The most striking of these mechanics is the improved Nemesis System. When Talion defeats an enemy captain, he may not kill them with his final blow, or the target may retreat and get away before players can finish them off. Captains who survive a killing blow can return later to fight the PC again, often with a new title or a different look altogether. For example, if Talion cuts off a captain’s arm, and the captain survives, the target may return to fight the ranger again with a metal-infused arm that the enemy basically smelted onto his body. If an enemy retreats, they will return appearing the same as before, but more determined to achieve victory against Talion. In the unfortunate event that the player is defeated by a captain, the enemy who defeated Talion will remember him after he resurrects and confronts the target again. However, the fight will be more difficult than before. When Talion loses, the orc who beat him increases in level, improving its combat capabilities. The Nemesis System keeps the game’s encounters fresh and ever-changing, constantly restoring Sauron’s forces over time as the player works tirelessly to whittle them down. In a game with an already-large map, enemies perpetually replenishing ensures gamers will never be short on activities at any given time.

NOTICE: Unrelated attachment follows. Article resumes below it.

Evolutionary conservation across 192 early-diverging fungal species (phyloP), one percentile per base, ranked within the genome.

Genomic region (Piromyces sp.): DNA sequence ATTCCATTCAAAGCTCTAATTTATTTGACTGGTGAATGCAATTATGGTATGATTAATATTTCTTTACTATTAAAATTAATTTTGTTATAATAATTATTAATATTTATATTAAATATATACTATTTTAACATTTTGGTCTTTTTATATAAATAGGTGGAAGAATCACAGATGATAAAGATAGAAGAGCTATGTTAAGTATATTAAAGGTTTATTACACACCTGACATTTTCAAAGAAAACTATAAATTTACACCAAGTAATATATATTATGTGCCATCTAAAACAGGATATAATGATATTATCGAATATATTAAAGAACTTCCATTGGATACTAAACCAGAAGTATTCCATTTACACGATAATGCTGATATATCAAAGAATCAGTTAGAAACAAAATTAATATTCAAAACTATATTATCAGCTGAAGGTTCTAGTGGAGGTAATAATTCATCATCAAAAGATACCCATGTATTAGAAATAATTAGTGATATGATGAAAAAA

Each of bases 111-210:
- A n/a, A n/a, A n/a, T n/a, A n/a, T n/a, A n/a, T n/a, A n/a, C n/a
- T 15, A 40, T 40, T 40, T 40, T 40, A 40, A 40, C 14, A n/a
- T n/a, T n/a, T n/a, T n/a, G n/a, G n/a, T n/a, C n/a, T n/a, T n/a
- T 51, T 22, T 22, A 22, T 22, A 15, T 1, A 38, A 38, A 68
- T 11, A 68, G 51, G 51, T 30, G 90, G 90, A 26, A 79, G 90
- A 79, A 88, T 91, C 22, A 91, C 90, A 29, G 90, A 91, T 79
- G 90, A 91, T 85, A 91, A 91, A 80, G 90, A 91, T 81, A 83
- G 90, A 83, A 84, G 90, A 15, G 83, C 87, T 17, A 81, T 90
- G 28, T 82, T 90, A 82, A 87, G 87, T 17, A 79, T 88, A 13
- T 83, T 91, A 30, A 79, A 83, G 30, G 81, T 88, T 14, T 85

Tackling the title’s multitudinous facets makes bulldozing through the main missions simpler and more efficient. One feature that gives SoW more depth than the first title and provides the player with tactical stimulation is the ability to dominate enemy captains and add them to Talion’s army. Dominating captains is relatively straightforward: the PC damages the target until they ‘break,’ where the captain essentially becomes grabbable and can then be dominated and added to the player’s forces. However, enemies that Talion forces into his service can betray him, often ambushing Talion while he is fighting an enemy officer. The chance of betrayal is increased if the PC killed the traitorous captain’s blood brother. Giving allied captains assignments keeps them occupied, decreasing, but not nullifying, their chances of backstabbing Talion. Additionally, captains the player indoctrinates can be used as assault leaders when taking over enemy fortresses. Each assault leader can utilize one of three perks within their tree. For example, one assault leader can provide Talion’s offense with one of three types of siege beasts, each with their own effects. Another assault leader can provide missile, shock, or shielded troops. Diversifying the ranger’s army gives players an advantage when expanding their territory, and these mechanics work similarly when assigning war chiefs and overlords to a conquered garrison. With more for the player to manage, Shadow of War makes the gamer feel more involved with the world, helping the title outshine Shadow of Mordor while also paying homage to its predecessor.